In a reversal of fortunes, shares have tumbled over the past few months while shares have climbed. There seems to be much anticipation for BlackBerry’s new products and much contempt for Apple Inc. (NASDAQ:AAPL). In this article, I will explain why Apple is a smart buy at current price levels despite decreased iPhone shipments, while BlackBerry continues to be a speculative play at best. The emotions and news stories surrounding these two companies should be viewed with a cautious eye, while financial metrics should be the deciding factor for investors.
Companies that supply iPhone parts, including Sharp Corporation (NASDAQOTH: SHCAY) and Samsung, are under pressure from fewer orders and lower-than-expected sales for the iPhone 5, which have made Apple Inc. (NASDAQ:AAPL) cut production by about a third. Other companies that have been affected include AAC Technologies, which supplies speakers, Zhen Ding Technology Holdings, which makes the circuit boards, and Hon Hai precision Industry, which assembles the iPhones. Sources say that Sharp’s production of Apple panels in Japan has gone down from 100% of capacity to 40%. Sharp’s market for TV’s is not doing any better, and there are concerns regarding the material ability of the company to survive.
There are various factors that are thought to be behind the decline in demand for Apple Inc. (NASDAQ:AAPL) products. Some sources indicate that Apple needed to rebalance inventory due to excesses from previous periods, while others suggest that the suppliers can assemble the iPhone more skillfully so there are less wasted components. Nikkei newswire indicated that orders for iPhone 5 parts generally reduced by about 50%, but Barclays analyst Jones Ku felt that the order cuts reported were exaggerated. According to Ku, “The large cut for displays is mainly due to the over-purchase of displays in the fourth quarter.”
The Nikkei report also affected Apple Inc. (NASDAQ:AAPL) stock, and its price decline has left many investors concerned. The declines in stock prices of suppliers are much milder than Apple’s plunge, and range between 2% and 4%. Mito Securities analyst Keita Wakabayashi attempts to explain this, saying that the information is not entirely new to the market. According to Wakabayashi, “That’s why stocks aren’t plunging dramatically.”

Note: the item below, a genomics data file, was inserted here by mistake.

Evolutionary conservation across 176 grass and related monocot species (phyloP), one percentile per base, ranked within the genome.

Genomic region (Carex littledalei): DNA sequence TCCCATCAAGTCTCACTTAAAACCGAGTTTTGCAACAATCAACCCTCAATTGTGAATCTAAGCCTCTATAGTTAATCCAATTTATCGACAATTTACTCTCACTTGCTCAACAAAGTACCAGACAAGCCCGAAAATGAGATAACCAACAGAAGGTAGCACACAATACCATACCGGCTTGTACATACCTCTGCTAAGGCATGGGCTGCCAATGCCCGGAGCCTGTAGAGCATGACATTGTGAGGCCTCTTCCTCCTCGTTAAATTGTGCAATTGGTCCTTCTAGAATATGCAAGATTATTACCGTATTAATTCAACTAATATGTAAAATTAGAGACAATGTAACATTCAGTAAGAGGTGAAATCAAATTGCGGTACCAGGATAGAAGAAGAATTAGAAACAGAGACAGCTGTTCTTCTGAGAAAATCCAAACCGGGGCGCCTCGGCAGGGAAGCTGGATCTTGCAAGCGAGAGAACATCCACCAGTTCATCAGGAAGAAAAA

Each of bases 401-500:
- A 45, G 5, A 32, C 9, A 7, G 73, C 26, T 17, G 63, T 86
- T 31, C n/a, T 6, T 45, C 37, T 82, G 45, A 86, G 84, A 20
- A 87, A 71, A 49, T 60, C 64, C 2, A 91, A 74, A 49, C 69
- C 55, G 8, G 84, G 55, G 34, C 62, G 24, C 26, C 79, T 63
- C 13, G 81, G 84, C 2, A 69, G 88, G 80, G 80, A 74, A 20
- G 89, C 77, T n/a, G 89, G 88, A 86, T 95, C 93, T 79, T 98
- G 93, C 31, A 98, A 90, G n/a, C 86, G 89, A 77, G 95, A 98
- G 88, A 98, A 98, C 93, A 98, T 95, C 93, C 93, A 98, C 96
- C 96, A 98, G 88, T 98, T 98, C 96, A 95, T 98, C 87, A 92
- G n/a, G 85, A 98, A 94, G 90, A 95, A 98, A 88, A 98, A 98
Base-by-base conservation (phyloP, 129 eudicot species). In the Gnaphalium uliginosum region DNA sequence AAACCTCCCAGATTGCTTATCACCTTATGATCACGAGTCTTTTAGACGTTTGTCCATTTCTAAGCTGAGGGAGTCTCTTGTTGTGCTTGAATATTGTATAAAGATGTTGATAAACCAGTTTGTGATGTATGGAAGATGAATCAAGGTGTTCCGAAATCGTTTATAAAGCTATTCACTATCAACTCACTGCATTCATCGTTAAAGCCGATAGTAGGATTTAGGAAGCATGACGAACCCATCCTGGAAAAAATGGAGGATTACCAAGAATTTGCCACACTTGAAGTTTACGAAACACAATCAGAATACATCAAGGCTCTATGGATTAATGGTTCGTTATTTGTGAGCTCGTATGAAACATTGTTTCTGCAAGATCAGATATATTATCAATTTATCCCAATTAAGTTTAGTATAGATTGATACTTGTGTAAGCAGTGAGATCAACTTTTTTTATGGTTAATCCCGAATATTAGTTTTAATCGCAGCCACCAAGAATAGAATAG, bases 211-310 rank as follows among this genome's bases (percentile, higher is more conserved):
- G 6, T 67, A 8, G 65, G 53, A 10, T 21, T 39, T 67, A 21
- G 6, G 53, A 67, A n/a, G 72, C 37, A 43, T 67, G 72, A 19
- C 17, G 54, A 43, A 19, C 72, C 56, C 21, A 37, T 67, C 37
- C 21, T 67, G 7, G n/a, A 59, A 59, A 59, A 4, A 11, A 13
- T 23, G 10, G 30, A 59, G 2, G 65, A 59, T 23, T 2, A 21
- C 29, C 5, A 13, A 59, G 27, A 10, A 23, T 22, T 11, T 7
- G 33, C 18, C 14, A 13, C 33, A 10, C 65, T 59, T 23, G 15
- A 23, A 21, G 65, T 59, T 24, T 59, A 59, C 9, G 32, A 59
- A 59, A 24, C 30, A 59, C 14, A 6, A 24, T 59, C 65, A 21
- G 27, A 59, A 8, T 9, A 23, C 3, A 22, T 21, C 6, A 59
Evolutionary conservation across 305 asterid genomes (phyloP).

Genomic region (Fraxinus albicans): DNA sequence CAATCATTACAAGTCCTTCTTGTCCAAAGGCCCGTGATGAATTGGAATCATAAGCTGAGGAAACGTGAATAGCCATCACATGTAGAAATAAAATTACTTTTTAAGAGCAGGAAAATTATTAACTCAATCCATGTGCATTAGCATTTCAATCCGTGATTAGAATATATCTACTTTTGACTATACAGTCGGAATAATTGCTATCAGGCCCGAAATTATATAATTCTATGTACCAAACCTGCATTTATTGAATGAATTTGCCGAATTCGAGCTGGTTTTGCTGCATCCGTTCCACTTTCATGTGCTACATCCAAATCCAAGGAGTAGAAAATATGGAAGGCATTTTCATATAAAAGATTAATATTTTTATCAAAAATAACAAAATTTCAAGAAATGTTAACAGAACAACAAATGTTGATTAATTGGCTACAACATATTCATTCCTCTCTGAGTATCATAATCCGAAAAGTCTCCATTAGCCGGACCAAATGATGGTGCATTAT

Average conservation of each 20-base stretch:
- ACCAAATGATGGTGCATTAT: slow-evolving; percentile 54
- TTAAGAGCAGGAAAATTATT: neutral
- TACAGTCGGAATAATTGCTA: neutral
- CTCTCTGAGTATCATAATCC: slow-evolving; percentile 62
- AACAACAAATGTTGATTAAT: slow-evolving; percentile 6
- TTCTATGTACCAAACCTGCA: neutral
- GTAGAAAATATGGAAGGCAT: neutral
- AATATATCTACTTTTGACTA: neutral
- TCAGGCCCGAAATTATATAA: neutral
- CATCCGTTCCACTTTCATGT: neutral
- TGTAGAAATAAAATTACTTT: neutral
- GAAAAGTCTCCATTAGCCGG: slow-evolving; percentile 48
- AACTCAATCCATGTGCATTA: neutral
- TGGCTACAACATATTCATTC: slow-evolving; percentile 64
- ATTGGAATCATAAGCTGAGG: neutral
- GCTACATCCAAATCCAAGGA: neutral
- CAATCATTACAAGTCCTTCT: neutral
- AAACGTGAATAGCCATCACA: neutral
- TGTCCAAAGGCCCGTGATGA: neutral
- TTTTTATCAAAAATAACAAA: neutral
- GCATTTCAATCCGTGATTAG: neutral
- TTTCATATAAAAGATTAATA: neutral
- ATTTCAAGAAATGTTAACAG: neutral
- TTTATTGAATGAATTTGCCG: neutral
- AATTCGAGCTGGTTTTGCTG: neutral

The reduction in consumer demand has partly been attributed to the high-end prices for the latest iPhones, and Apple Inc. (NASDAQ:AAPL) ought to address the issue as soon as possible. Cheaper iPhones will also affect suppliers, since the cost of production has to be low enough for the phone maker to make a profit. Tong Yang Securities analyst Park Hyun highlighted the need for Apple to venture into emerging markets using cheaper smartphones. According to Hyun, “The center of growth in the market is moving toward the mid-end segment.”
Apple has for a long time benefited from the U.S. and European markets, where customers are known to queue for hours or even days once a new iPhone model is released. Today, many analysts feel that these markets are saturated, and they consequently bring up the need to exploit the demand for cheap smartphones in emerging markets. Former Apple Inc. (NASDAQ:AAPL) CEO John Sculley also joins the growing number of executives and investors who feel that Apple needs to change its strategy. According to Sculley, “Apple needs to adapt to a very different world.”